Charles Weibel

Charles A. Weibel at Oberwolfach in 2004

Charles Alexander Weibel (born October 28, 1950 in Terre Haute, Indiana) is an American mathematician working on algebraic K-theory, algebraic geometry and homological algebra.

Weibel studied physics and mathematics at the University of Michigan, earning bachelor's degrees in both subjects in 1972. He was awarded a master's degree by the University of Chicago in 1973 and achieved his doctorate in 1977 under the supervision of Richard Swan (Homotopy in Algebraic K-Theory). From 1970 to 1976 he was an "Operations Research Analyst" at Standard Oil in Indiana, and from 1977 to 1978 was at the Institute for Advanced Study. In 1978 he became an assistant professor at the University of Pennsylvania. In 1980 he became an assistant professor at Rutgers University, where he was promoted to professor in 1989.

He joined Vladimir Voevodsky and Markus Rost in proving the (motivic) Bloch–Kato conjecture (2009).[1] It is a generalization of the Milnor conjecture of algebraic K-theory, which was proved by Voevodsky in the 1990s. He was a visiting professor in 1992 at the University of Paris and 1993 at the University of Strasbourg. Since 1983 he has been an editor of the Journal of Pure and Applied Algebra.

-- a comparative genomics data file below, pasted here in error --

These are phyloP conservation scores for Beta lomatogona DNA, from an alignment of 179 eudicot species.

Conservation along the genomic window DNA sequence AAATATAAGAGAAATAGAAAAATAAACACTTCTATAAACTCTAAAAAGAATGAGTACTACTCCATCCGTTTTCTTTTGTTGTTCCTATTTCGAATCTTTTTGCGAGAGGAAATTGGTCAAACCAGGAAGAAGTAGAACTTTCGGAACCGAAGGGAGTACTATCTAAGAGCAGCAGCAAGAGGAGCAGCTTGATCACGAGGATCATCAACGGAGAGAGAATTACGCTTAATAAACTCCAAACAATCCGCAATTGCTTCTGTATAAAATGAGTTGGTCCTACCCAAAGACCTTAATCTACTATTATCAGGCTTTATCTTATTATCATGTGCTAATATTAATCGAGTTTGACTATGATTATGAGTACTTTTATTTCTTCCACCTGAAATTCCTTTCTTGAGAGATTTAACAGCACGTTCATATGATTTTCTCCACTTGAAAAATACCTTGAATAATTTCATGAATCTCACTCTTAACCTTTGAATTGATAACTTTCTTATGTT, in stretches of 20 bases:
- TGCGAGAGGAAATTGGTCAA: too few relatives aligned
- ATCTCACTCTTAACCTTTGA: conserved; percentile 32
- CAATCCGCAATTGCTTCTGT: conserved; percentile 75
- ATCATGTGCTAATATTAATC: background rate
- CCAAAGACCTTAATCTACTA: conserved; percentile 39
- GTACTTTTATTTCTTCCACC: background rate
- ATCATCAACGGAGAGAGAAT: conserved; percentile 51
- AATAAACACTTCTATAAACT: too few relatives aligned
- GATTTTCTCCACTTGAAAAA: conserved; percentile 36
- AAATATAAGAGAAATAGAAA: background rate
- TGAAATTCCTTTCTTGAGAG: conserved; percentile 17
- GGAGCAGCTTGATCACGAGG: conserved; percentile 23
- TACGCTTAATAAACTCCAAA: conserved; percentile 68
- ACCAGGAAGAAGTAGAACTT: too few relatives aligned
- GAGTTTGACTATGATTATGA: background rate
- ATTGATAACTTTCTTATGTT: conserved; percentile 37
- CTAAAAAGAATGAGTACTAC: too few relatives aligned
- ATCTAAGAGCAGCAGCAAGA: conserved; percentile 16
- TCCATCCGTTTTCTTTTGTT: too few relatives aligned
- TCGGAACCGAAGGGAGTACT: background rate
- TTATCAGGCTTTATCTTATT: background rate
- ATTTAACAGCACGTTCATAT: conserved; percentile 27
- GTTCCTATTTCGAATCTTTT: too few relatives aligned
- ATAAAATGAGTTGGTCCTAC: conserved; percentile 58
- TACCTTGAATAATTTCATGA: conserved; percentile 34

In 2014, he became a Fellow of the American Mathematical Society.[2]


  • With Eric Friedlander, An overview over algebraic K-theory, in Algebraic K-theory and its applications, World Scientific 1999, pp. 1–119 (1997 Trieste Lecture Notes)
  • Weibel, Charles A. (2013), The K-book, Graduate Studies in Mathematics, 145, American Mathematical Society, Providence, RI, ISBN 978-0-8218-9132-2, MR 3076731
  • With Carlo Mazza, Vladimir Voevodsky Lectures on Motivic Cohomology, Clay Monographs in Mathematics, American Mathematical Society 2006
  • An introduction to homological algebra, Cambridge University Press 1994
  • The proof of the Bloch-Kato conjecture, Trieste Lectures 2007, ICTP Lecture Notes Series 23 (2008), 277–305


  1. ^ The norm residue isomorphism theorem, Journal of Topology, Volume 2, 2009, pp. 346–372
  2. ^ List of Fellows of the American Mathematical Society, retrieved 2014-12-17


  • The original article was a Google translation of the corresponding article in German Wikipedia.

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